Dan Margo and Randy Bishop who run Peter Wallace Ltd, an antiques store in Lambertville, are ones of the many not anticipating this latest batch of wet weather.
Their store sits right on the river.
After being flooded out 3 times in the last several years, they're not taking any chances and on Wednesday began to pack up the basement and first floor of the shop
since the latest projections mean they'll be underwater. "Which will mean our basement will be flooded and that's without any additional rain or runoff," Dan Margo said.
"You have to be ready. There's no sense in waiting for them to say 'Oh my God, there's a problem. It's too late,'" Randy Bishop said.
At this point, emergency management officials are expecting things won't be that bad.
"We may get some minor street flooding, the parking lots, the Lambertville station and some property along Lambert Lane will be impacted," Emergency Management Director David Burd said.
Those properties include Coryell's Ferry Apartments where workers were prepping by moving the contents of the tenants' garages off the ground - just in case.
The river right in front of the apartments has already swamped the footbridge leading to Lewis Island.
"Provided shelving above where the water should get to and they can store everything above that and we're giving them a hand moving it up out of what potentially is a flooded area," Bill Corboy of Coryell's Ferry Apartments said.
We're professional flood emergency crews now
Tania Finch lives across the Delaware in New Hope where riverfront residents are also starting to prepare.
"Just got one pushing everything out of the basement now I'm going to take everything out of the backyard and move it up," New Hope resident Mark Steven said.
"You love the river, you deal with the good and the bad and take it as it comes," Brad Finch of New Hope said.
Over in Raubsville, Pa. Garry Carlbon keeps a chart on his garage door of just how high the Delaware River rose during previous floods.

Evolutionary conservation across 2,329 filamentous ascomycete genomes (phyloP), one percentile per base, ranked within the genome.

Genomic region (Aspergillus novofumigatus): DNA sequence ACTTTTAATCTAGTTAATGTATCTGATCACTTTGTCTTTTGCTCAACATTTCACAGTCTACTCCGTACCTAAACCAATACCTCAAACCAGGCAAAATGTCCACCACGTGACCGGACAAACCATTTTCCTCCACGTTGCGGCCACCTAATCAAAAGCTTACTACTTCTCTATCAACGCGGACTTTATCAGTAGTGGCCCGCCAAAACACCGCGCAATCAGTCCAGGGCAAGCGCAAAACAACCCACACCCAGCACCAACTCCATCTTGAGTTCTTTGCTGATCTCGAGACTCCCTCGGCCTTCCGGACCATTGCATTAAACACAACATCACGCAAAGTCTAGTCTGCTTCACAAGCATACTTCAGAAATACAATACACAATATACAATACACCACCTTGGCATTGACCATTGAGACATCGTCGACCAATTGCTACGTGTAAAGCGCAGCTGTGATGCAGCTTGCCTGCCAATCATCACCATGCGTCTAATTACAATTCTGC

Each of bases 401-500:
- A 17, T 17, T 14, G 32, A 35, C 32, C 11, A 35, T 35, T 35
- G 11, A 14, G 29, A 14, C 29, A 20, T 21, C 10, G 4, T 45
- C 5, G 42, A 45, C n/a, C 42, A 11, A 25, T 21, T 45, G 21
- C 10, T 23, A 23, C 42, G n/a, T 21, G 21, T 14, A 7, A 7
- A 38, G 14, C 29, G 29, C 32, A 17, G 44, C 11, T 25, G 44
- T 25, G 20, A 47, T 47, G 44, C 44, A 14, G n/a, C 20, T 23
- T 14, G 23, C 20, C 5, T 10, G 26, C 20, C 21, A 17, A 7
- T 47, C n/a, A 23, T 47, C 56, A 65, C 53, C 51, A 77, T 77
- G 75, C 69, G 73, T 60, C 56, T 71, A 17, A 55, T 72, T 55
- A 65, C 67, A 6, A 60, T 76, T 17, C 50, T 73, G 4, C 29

Garry says the first time he flooded out, he saw a lot of water going down the river. During the ensuing floods, he says saw a lot of money going down the drain.
"My flood insurance went up every year until he raised [the home], but it costs you a lot of money to raise, so now our flood insurance is down, but I'm in the hole for lifting," Carlbon said.
Still, Garry's recently elevated home should fare well. There's a bit more worry down river, though.
The National Weather Service says, so far, it seems Riegelsville and surrounding areas will likely get hit hardest with flooding. Managers and employees at the Riegelsville Inn say that could translate into a lot of work in the coming days.
"I know a lot of people are really concerned right now. If it starts coming up everything that's in the basement and first floor needs to go up to the second floor," Beth Brader of the Riegelsville Inn said.
Meantime, up in Easton, they're pretty concerned about the Delaware River. But they're more concerned about the Lehigh River.
"We have a Lehigh Drive along the Lehigh River that floods, even though the houses don't flood, you can't get in or out of the houses, so we want to make sure they have enough food for the rest of the day, couple days at least, supply and the rest of it is just wait and see," Easton Mayor Sal Panto said.
Back in Lambertville, police, fire and public works are on alert and a shelter site has been identified if the flooding turns serious.
"We're prepared if we need to go there, but hopefully we won't have to exercise that," Lambertville Mayor Dave Delvecchio said.